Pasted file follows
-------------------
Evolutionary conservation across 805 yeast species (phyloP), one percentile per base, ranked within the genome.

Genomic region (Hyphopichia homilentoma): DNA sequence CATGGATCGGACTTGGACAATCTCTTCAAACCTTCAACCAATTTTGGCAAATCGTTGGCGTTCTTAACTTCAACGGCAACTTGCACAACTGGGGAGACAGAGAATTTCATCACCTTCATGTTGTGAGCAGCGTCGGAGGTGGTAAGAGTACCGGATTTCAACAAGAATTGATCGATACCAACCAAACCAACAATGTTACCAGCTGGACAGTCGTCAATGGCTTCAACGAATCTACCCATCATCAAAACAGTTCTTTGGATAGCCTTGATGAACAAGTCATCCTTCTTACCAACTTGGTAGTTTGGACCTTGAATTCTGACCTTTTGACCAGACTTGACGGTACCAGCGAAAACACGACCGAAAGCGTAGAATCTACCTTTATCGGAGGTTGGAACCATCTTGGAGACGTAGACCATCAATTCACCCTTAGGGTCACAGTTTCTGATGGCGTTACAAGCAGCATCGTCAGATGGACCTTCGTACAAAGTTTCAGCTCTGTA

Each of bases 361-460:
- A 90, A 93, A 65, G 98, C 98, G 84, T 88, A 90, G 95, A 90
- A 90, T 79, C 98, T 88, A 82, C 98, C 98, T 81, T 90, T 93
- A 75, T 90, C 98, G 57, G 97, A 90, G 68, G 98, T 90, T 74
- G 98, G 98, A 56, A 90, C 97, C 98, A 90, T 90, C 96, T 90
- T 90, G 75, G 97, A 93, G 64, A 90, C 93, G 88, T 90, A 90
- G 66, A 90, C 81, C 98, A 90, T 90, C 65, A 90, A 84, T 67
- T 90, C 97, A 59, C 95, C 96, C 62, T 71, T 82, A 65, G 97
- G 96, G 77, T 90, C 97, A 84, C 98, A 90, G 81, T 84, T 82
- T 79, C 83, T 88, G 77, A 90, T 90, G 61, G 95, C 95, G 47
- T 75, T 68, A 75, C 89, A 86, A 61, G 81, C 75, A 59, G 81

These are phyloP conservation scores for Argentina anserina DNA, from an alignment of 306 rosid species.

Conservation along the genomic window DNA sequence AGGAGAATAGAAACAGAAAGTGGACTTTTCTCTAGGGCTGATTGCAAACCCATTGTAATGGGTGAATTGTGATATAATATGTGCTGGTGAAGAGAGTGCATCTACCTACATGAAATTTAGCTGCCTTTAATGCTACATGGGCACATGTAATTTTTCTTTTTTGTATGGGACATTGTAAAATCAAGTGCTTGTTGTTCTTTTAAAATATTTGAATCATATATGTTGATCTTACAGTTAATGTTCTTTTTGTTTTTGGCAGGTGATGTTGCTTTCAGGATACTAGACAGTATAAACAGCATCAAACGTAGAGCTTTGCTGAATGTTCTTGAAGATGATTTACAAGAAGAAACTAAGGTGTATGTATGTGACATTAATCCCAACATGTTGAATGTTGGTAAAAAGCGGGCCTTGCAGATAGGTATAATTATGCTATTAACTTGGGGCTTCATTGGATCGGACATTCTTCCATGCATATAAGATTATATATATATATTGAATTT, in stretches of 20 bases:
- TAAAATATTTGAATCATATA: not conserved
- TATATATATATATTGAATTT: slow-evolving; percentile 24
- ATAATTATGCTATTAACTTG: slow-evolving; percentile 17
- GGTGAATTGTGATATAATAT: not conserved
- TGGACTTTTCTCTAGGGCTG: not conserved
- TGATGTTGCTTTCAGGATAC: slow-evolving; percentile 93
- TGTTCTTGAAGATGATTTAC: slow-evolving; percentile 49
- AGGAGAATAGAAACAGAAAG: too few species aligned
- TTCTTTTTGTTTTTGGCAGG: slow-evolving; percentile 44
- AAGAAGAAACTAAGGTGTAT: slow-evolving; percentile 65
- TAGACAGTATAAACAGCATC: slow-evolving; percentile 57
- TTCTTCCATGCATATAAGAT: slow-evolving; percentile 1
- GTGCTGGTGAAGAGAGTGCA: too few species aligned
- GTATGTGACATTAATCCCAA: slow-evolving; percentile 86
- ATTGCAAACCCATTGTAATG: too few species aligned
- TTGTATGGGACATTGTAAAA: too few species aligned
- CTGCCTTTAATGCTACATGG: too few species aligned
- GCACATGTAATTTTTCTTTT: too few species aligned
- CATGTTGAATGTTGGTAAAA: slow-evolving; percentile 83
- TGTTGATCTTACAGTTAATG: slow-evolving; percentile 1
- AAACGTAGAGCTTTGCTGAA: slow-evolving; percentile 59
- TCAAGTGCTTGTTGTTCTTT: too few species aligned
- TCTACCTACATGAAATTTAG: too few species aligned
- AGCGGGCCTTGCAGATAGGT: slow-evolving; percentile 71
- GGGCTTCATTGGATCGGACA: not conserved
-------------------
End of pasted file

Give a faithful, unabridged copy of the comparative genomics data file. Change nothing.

Evolutionary conservation across 805 yeast species (phyloP), one percentile per base, ranked within the genome.

Genomic region (Hyphopichia homilentoma): DNA sequence CATGGATCGGACTTGGACAATCTCTTCAAACCTTCAACCAATTTTGGCAAATCGTTGGCGTTCTTAACTTCAACGGCAACTTGCACAACTGGGGAGACAGAGAATTTCATCACCTTCATGTTGTGAGCAGCGTCGGAGGTGGTAAGAGTACCGGATTTCAACAAGAATTGATCGATACCAACCAAACCAACAATGTTACCAGCTGGACAGTCGTCAATGGCTTCAACGAATCTACCCATCATCAAAACAGTTCTTTGGATAGCCTTGATGAACAAGTCATCCTTCTTACCAACTTGGTAGTTTGGACCTTGAATTCTGACCTTTTGACCAGACTTGACGGTACCAGCGAAAACACGACCGAAAGCGTAGAATCTACCTTTATCGGAGGTTGGAACCATCTTGGAGACGTAGACCATCAATTCACCCTTAGGGTCACAGTTTCTGATGGCGTTACAAGCAGCATCGTCAGATGGACCTTCGTACAAAGTTTCAGCTCTGTA

Each of bases 361-460:
- A 90, A 93, A 65, G 98, C 98, G 84, T 88, A 90, G 95, A 90
- A 90, T 79, C 98, T 88, A 82, C 98, C 98, T 81, T 90, T 93
- A 75, T 90, C 98, G 57, G 97, A 90, G 68, G 98, T 90, T 74
- G 98, G 98, A 56, A 90, C 97, C 98, A 90, T 90, C 96, T 90
- T 90, G 75, G 97, A 93, G 64, A 90, C 93, G 88, T 90, A 90
- G 66, A 90, C 81, C 98, A 90, T 90, C 65, A 90, A 84, T 67
- T 90, C 97, A 59, C 95, C 96, C 62, T 71, T 82, A 65, G 97
- G 96, G 77, T 90, C 97, A 84, C 98, A 90, G 81, T 84, T 82
- T 79, C 83, T 88, G 77, A 90, T 90, G 61, G 95, C 95, G 47
- T 75, T 68, A 75, C 89, A 86, A 61, G 81, C 75, A 59, G 81

These are phyloP conservation scores for Argentina anserina DNA, from an alignment of 306 rosid species.

Conservation along the genomic window DNA sequence AGGAGAATAGAAACAGAAAGTGGACTTTTCTCTAGGGCTGATTGCAAACCCATTGTAATGGGTGAATTGTGATATAATATGTGCTGGTGAAGAGAGTGCATCTACCTACATGAAATTTAGCTGCCTTTAATGCTACATGGGCACATGTAATTTTTCTTTTTTGTATGGGACATTGTAAAATCAAGTGCTTGTTGTTCTTTTAAAATATTTGAATCATATATGTTGATCTTACAGTTAATGTTCTTTTTGTTTTTGGCAGGTGATGTTGCTTTCAGGATACTAGACAGTATAAACAGCATCAAACGTAGAGCTTTGCTGAATGTTCTTGAAGATGATTTACAAGAAGAAACTAAGGTGTATGTATGTGACATTAATCCCAACATGTTGAATGTTGGTAAAAAGCGGGCCTTGCAGATAGGTATAATTATGCTATTAACTTGGGGCTTCATTGGATCGGACATTCTTCCATGCATATAAGATTATATATATATATTGAATTT, in stretches of 20 bases:
- TAAAATATTTGAATCATATA: not conserved
- TATATATATATATTGAATTT: slow-evolving; percentile 24
- ATAATTATGCTATTAACTTG: slow-evolving; percentile 17
- GGTGAATTGTGATATAATAT: not conserved
- TGGACTTTTCTCTAGGGCTG: not conserved
- TGATGTTGCTTTCAGGATAC: slow-evolving; percentile 93
- TGTTCTTGAAGATGATTTAC: slow-evolving; percentile 49
- AGGAGAATAGAAACAGAAAG: too few species aligned
- TTCTTTTTGTTTTTGGCAGG: slow-evolving; percentile 44
- AAGAAGAAACTAAGGTGTAT: slow-evolving; percentile 65
- TAGACAGTATAAACAGCATC: slow-evolving; percentile 57
- TTCTTCCATGCATATAAGAT: slow-evolving; percentile 1
- GTGCTGGTGAAGAGAGTGCA: too few species aligned
- GTATGTGACATTAATCCCAA: slow-evolving; percentile 86
- ATTGCAAACCCATTGTAATG: too few species aligned
- TTGTATGGGACATTGTAAAA: too few species aligned
- CTGCCTTTAATGCTACATGG: too few species aligned
- GCACATGTAATTTTTCTTTT: too few species aligned
- CATGTTGAATGTTGGTAAAA: slow-evolving; percentile 83
- TGTTGATCTTACAGTTAATG: slow-evolving; percentile 1
- AAACGTAGAGCTTTGCTGAA: slow-evolving; percentile 59
- TCAAGTGCTTGTTGTTCTTT: too few species aligned
- TCTACCTACATGAAATTTAG: too few species aligned
- AGCGGGCCTTGCAGATAGGT: slow-evolving; percentile 71
- GGGCTTCATTGGATCGGACA: not conserved